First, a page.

Abstract and Keywords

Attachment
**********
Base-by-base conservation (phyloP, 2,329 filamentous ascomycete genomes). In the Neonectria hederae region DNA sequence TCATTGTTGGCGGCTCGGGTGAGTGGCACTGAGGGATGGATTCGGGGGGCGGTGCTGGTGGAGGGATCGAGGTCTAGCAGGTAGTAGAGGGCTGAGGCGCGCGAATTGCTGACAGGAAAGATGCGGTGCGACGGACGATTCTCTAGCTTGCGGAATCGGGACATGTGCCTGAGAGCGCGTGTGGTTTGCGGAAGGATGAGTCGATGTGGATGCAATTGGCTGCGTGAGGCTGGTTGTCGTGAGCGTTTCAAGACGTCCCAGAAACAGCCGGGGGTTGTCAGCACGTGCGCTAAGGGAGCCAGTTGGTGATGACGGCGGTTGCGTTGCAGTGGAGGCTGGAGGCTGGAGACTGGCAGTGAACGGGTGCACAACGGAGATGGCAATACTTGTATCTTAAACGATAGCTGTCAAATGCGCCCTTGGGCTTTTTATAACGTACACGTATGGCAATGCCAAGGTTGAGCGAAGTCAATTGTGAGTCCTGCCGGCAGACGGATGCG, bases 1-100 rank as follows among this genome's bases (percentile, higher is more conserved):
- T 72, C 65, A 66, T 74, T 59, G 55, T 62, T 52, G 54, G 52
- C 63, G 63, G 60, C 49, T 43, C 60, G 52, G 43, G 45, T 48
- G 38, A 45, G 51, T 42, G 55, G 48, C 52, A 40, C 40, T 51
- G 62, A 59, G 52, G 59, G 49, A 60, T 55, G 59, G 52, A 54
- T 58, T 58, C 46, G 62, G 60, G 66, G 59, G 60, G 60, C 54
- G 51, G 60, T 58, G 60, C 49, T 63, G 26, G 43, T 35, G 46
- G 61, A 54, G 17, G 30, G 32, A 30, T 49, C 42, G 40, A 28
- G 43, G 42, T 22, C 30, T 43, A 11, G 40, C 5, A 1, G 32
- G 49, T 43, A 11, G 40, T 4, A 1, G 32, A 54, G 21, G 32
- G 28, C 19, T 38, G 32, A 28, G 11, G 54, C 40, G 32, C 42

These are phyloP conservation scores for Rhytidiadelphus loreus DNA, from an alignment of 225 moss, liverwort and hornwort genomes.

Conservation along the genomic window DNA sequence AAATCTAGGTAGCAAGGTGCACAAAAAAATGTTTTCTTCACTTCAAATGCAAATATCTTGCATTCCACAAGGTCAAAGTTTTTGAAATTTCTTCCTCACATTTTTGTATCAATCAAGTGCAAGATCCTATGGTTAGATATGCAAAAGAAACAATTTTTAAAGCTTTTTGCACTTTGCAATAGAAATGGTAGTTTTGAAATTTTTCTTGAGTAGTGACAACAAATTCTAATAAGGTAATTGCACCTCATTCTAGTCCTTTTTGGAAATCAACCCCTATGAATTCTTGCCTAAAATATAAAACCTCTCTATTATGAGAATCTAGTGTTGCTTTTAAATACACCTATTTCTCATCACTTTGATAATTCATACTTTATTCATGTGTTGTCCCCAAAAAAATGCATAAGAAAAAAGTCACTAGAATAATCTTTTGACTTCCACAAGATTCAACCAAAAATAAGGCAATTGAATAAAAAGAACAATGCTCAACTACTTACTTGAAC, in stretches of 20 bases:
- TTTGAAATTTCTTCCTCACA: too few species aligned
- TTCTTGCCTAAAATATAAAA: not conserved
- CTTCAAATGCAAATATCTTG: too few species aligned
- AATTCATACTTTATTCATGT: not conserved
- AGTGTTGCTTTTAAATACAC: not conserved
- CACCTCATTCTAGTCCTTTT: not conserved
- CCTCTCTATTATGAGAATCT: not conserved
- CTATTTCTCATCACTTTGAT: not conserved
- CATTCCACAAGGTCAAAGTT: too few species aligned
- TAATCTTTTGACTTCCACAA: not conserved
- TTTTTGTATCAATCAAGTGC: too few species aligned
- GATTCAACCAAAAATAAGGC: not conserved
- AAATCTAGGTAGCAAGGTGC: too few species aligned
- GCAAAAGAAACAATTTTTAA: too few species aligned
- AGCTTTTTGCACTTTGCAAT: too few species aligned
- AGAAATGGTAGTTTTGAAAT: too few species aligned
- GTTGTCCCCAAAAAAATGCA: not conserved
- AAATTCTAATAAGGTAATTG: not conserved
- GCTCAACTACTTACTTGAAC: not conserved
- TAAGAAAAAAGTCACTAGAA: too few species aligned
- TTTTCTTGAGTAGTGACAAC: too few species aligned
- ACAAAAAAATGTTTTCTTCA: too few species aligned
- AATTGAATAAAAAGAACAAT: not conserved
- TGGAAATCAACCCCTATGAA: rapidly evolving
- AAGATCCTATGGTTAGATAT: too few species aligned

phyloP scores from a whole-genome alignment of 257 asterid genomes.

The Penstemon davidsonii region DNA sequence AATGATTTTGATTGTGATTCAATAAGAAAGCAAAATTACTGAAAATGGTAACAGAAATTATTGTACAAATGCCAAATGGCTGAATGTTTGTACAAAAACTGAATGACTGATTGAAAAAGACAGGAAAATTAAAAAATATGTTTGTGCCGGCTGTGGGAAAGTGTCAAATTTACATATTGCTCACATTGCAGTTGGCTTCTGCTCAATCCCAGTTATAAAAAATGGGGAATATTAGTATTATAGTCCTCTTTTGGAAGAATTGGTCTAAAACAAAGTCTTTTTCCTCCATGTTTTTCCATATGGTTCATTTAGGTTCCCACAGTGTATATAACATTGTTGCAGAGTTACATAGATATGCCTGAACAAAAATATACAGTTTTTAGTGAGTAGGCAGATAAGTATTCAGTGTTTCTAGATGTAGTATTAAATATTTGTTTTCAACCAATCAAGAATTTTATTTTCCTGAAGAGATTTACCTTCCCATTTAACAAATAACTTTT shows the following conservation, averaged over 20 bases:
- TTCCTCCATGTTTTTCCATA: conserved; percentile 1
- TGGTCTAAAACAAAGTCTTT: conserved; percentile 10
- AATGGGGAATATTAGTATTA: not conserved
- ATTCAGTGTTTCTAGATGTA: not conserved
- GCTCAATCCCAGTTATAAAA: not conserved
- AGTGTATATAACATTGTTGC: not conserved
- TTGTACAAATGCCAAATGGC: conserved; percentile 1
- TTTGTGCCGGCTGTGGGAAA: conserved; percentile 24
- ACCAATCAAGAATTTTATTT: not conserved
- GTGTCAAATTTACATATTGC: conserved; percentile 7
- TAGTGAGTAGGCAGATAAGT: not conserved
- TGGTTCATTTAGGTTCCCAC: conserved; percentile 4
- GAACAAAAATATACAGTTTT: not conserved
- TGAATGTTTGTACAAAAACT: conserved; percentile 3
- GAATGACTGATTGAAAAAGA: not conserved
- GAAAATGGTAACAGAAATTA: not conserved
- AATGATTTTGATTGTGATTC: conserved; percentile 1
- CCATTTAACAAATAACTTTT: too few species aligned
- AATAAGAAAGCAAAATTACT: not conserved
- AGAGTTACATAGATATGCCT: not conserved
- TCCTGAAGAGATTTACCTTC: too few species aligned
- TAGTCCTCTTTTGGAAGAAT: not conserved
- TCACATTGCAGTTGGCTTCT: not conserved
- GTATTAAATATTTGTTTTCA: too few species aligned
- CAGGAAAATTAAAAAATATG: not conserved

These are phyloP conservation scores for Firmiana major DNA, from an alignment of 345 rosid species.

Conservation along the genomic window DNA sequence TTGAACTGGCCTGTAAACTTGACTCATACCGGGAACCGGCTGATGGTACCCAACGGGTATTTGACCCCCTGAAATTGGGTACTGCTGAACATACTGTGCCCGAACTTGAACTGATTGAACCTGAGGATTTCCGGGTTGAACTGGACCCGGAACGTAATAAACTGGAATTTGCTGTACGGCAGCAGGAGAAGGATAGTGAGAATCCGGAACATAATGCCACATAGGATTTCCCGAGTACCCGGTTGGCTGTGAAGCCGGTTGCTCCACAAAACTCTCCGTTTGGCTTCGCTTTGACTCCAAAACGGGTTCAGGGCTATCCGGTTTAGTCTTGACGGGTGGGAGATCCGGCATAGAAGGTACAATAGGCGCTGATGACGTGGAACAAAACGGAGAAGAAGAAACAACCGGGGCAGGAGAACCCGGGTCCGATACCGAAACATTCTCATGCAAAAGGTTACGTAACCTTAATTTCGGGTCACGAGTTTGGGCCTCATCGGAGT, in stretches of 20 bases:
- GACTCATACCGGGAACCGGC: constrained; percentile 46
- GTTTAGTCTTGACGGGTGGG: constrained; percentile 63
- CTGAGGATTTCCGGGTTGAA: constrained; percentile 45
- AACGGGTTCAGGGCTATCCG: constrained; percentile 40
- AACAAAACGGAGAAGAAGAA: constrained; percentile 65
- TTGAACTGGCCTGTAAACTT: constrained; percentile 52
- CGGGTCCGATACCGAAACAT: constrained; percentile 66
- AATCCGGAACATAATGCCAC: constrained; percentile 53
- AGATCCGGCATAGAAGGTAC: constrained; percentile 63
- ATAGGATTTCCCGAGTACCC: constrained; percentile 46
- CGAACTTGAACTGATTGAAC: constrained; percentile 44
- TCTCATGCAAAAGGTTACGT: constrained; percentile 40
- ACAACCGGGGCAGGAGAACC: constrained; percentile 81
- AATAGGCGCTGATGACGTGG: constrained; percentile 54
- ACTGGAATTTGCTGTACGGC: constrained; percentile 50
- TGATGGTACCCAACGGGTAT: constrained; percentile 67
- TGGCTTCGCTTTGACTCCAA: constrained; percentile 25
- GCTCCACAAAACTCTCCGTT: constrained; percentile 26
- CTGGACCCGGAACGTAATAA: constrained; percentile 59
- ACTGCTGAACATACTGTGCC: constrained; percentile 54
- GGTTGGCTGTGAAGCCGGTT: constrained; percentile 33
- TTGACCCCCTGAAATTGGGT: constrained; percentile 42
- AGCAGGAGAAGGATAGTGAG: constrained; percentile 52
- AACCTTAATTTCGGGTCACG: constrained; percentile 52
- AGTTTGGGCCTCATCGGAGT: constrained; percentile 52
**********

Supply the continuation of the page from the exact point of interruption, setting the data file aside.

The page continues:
This chapter first considers the challenges of the editing of Shelley's prose and poetry since his death in 1822. Part of the problem lies in the consequences of the often unsatisfactory way his works were published in his lifetime. Since the mid-twentieth century, most scholarly editors of English literary works have sought to produce texts that represent as closely as possible their author's final intentions, and in so doing adopted W. W. Greg's ‘rationale of copy-text’ as a guide. However, this approach is often unworkable in Shelley's case, mainly because the texts of many poems published in his lifetime do not represent his intentions, especially in matters of punctuation. The discussions then turn to various editions of Shelley's poems and prose.
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